Is science fiction withering?

I had one of those crazy moments of inspiration today – science fiction is being starved of BIG new ideas, and unless something isn’t done about it soon, it will wither and eventually die as a genre.

Before you good people all decide I’m talking a load of tosh, let’s look at things in the cold light of day, shall we?

First of all, just what are the main themes of science fiction? Well, for scientifically based (as opposed to fantasy or truly wishful thinking such as faster than light travel that doesn’t cost very much) science fiction there’s

  • space travel, exploration and colonisation,
  • the impact of climate change,
  • how to avoid other natural disasters such as Earth being hit by an asteroid, the emergence of a deadly very infectious virus and eruptions of super volcanoes
  • dystopias of one form or another (the how to survive manual as I call it),
  • cyberpunk, robotics with computers
  • impact of minor technical inventions (though this is a small proportion)
  • military with all their super-horrible weapons etc
  • dealing with realistic aliens in all their forms and guises
  • …and what else?

Whilst I’m sure you can think of some odd stories that don’t fit into any of these categories, I bet you they are far and few between.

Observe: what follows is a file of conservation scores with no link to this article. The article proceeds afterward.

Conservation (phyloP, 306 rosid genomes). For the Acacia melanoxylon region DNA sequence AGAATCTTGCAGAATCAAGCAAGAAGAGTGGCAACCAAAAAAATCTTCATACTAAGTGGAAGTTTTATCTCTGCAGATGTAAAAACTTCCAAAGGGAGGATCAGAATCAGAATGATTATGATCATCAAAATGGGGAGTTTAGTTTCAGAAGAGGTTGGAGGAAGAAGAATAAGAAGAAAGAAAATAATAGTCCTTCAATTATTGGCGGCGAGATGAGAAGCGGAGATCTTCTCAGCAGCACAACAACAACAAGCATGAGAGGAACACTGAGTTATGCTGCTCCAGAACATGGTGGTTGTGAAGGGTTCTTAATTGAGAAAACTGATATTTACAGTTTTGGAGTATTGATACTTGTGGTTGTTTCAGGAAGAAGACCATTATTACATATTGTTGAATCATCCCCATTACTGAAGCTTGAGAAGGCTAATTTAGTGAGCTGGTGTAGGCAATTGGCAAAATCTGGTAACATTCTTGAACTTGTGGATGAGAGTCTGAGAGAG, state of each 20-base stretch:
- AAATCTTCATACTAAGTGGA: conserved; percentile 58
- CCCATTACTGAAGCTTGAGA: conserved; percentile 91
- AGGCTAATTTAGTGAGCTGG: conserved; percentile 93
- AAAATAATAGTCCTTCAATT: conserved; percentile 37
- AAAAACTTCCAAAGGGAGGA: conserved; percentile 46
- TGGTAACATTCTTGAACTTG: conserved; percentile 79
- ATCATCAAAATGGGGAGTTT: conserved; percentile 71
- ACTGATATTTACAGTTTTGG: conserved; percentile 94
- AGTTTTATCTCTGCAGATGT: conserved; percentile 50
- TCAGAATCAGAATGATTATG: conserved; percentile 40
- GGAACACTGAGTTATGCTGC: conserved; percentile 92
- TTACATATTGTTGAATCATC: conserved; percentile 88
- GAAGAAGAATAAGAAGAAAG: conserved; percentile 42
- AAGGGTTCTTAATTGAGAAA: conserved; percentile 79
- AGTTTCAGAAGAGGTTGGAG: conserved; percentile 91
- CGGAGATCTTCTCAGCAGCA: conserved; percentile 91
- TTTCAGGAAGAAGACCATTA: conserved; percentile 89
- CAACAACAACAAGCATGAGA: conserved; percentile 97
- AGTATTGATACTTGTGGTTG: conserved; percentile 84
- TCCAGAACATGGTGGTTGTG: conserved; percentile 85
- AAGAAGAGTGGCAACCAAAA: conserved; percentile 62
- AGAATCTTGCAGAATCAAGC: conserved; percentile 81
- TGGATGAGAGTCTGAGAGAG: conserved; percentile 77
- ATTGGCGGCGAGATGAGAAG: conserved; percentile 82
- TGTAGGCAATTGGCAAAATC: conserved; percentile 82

There is one very big omission – and I do mean BIG! It’s one of those pervasive themes that like the above themes can strike in many different ways. There have been stories edging around it, as a kind of side-thought, but never really getting into the meat if it.

You know what… I think we are frightened to explore such a subject. Stories may have been written about, but publishers would be reluctant to publish for fear of losing their readers. Can you blame them? They are, after all, in the business of making money, which means having readers buy their stories. But there could be another reason why it’s not come out of hiding so to speak. It is actually very difficult to write clearly about it, without giving a heavy mislead. [Well, you don’t think I wouldn’t have tried, do you?]

But if science fiction as a genre doesn’t go there, we will be left with variations and combinations of variations on the old themes. Yes, they will be entertaining in their own ways, but they’ll be lacking the super-wow factor…

So is it time to boldly go where no man (or woman for that matter) has gone before? Into the unknowns of what could become science fiction?


9 thoughts on “Is science fiction withering?

  1. The answer to your question is yes. The reason is also simple, 99.9% of SF authors are now navel gazing rather than looking outward.

    Why there is this inward looking I am not sure, it is almost as if they are afraid to look outward and speculate about what might happen in the future.. Is this because the publishers are now so afraid of the PC brigade that publishing anything controversial is frowned upon after all most of the latest SF books are based on ‘safe’ themes.